Self-Study of Teaching and Teacher Education Practices
Important insights into varying aspects of teacher education emerge when attention is focused on the work of teacher educators. Teacher educators’ observations, explorations and inquiries are important as they offer access to the intricacies of teaching and learning about teaching so important in shaping the nature of teacher education itself. For (at least) this reason, research of the kind found in self-study of teacher education practices (S-STEP) is increasingly pursued and valued by teacher educators. In so doing, self-study also encourages others to look more closely into their own practices.
For many, self-study has become an empowering way of examining and learning about practice while simultaneously developing opportunities for exploring scholarship in, and through, teaching. Self-Study allows educators to maintain a focus on their teaching and on their students’ learning; both high priorities that constantly interact with one another. This interplay between practice and scholarship can then be quite appealing to educators as their work becomes more holistic as opposed to being sectioned off into separate and distinct compartments (e.g., teaching, research, program evaluation, development, etc.). However, just because self-study may be appealing, it is not to suggest that the nature of self-study work should simply be accepted without question and critique. There is a constant need to examine what is being done, how and why, in order to further our understanding of the field and to foster development in critical and useful ways so that the learning through self-study might be informative and accessible to others.
This series has been organized in order so that the insights from self-study research and practice might offer a more comprehensive articulation of the distinguishing aspects of such work to the education community at large and builds on the International Handbook of Self Study in Teaching and Teacher Education (Loughran, Hamilton, LaBoskey & Russell, 2004).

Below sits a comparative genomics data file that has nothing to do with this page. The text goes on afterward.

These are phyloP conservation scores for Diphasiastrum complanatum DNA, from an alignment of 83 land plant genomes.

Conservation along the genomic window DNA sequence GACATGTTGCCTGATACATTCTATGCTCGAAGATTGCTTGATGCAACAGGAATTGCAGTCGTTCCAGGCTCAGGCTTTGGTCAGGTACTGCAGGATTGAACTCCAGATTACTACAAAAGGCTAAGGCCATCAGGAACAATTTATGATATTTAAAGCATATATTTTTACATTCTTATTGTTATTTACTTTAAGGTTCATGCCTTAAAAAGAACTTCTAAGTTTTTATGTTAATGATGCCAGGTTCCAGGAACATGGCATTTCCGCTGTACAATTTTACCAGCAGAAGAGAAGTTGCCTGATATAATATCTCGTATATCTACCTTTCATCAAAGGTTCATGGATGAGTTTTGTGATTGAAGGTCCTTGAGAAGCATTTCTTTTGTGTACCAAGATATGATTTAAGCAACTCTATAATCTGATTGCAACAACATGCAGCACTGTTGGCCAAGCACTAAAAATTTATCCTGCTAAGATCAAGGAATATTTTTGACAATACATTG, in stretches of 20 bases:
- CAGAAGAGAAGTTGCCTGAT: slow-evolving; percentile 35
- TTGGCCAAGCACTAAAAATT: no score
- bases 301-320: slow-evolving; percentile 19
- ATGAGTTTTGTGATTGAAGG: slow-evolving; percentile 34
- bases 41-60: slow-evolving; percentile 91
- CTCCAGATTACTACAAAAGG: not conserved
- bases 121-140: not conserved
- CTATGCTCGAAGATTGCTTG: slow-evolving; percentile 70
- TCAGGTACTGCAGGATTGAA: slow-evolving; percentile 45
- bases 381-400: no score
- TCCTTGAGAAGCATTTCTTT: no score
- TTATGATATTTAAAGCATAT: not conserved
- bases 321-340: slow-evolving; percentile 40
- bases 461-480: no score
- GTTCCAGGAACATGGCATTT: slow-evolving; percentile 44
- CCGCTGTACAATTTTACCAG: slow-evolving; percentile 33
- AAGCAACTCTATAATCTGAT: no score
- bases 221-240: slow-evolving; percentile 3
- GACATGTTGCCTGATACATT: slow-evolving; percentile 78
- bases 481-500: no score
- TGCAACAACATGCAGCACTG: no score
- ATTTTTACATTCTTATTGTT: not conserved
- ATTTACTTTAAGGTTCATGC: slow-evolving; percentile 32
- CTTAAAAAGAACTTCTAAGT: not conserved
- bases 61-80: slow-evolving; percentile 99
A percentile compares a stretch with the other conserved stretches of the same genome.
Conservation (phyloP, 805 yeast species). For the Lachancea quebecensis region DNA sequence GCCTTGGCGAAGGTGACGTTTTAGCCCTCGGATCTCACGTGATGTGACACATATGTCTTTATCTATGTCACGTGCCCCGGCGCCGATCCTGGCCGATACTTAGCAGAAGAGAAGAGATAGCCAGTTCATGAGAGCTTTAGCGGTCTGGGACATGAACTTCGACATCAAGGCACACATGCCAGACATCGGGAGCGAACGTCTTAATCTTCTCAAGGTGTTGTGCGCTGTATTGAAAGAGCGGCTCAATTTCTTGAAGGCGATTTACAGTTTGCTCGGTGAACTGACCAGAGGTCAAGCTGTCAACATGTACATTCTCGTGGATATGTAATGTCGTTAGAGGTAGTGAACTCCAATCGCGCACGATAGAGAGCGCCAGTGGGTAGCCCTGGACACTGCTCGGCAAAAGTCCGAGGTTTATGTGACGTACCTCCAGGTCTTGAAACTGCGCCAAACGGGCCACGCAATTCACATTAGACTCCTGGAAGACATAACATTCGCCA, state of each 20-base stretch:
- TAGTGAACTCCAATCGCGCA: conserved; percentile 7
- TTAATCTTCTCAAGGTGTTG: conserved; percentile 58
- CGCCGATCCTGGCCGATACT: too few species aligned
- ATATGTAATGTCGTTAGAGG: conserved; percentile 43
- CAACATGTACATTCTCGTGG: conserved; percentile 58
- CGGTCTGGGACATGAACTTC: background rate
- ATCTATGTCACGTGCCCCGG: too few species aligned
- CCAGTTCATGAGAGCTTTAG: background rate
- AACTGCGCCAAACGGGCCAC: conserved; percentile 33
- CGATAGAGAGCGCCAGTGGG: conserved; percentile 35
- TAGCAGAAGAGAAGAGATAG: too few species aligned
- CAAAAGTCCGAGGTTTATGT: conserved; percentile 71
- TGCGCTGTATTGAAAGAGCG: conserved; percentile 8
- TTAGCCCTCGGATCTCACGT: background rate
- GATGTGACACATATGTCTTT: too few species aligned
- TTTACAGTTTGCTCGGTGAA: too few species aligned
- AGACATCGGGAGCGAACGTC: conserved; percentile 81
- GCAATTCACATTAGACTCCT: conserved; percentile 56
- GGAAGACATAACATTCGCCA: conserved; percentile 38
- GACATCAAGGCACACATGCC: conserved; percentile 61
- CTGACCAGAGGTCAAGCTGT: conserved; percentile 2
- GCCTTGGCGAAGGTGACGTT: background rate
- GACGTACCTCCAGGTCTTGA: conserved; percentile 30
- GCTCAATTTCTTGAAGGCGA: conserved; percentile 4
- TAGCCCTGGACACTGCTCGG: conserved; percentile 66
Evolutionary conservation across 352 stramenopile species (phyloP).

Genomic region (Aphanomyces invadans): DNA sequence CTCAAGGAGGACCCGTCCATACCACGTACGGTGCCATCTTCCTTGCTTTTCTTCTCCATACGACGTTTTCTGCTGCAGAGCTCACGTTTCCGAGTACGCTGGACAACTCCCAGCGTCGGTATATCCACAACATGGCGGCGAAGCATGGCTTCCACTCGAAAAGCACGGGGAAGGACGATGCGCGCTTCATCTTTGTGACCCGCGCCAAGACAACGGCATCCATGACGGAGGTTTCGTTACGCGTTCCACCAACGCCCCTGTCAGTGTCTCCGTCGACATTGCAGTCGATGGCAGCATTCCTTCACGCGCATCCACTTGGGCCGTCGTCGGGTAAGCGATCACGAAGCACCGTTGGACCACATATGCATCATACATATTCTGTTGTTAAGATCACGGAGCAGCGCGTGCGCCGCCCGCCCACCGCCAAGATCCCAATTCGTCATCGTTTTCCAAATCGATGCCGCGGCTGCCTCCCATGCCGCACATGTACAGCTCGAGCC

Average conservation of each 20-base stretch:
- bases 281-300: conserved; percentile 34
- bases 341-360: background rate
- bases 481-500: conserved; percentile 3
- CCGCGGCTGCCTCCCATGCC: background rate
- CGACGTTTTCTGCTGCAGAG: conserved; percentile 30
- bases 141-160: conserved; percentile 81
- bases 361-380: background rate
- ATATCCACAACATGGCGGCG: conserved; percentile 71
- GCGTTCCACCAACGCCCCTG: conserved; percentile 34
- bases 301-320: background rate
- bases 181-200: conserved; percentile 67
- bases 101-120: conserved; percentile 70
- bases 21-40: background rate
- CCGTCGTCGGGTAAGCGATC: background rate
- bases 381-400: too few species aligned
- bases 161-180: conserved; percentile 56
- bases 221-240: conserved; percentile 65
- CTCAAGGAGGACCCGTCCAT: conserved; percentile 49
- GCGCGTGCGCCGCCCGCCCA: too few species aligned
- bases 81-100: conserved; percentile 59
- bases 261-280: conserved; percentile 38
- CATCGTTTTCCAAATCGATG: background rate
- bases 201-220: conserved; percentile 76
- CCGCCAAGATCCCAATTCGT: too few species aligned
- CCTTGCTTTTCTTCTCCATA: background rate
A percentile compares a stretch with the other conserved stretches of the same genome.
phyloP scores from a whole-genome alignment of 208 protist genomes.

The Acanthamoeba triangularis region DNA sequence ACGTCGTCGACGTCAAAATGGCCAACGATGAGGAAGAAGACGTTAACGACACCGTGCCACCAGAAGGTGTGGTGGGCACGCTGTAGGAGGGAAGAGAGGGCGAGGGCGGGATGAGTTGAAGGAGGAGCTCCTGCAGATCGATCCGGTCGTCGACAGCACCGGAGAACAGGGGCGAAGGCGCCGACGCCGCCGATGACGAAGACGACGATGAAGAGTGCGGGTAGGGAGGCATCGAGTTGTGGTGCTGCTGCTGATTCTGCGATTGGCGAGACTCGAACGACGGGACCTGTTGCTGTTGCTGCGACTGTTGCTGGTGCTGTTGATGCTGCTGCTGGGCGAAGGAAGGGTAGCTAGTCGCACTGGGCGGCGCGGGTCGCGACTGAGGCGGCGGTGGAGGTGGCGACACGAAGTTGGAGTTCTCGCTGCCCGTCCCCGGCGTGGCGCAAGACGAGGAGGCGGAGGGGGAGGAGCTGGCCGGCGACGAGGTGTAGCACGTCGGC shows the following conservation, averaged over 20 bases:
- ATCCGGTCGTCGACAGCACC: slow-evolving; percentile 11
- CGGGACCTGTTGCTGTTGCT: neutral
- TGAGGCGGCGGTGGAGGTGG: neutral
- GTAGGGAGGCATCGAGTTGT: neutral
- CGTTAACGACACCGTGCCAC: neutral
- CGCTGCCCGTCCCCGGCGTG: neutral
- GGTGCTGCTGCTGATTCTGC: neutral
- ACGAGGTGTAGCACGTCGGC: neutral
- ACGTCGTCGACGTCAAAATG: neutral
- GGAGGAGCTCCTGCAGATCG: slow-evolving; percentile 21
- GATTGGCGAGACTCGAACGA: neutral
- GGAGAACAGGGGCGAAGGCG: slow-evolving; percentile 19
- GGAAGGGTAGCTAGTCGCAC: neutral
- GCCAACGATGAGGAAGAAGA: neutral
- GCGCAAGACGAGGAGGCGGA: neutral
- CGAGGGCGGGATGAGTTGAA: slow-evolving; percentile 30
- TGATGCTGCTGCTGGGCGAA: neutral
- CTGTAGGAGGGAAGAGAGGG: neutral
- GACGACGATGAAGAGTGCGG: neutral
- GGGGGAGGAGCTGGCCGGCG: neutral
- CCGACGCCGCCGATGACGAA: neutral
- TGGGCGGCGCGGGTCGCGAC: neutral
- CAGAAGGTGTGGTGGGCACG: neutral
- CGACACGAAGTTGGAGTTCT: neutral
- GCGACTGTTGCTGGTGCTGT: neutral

Self-study may be viewed as a natural consequence of the re-emergence of reflection and reflective practice that gripped the education community in the last two decades of the 20th century (see for example Calderhead & Gates, 1993; Clift et al., 1990; Grimmett & Erickson, 1988; LaBoskey, 1994; Schön, 1983, 1987). However, self-study aims to, and must, go further than reflection alone. Self-study generates questions about the very nature of teaching about teaching in teacher education (Korthagen & Kessels, 1999) and is important in conceptualizing scholarship in teaching as it generates and makes public the knowledge of teaching and learning about teaching so that it might be informative to the education community in general.
This series offers a range of committed teacher educators who, through their books, offer a diverse range of approaches to, and outcomes from, self-study of teacher teacher education practices. Book proposals for this series may be submitted to the Publishing Editor: Natalie Rieborn E-mail: Natalie.Rieborn@springer.com
13 Volumes from 2005 – 2014Browse All Volumes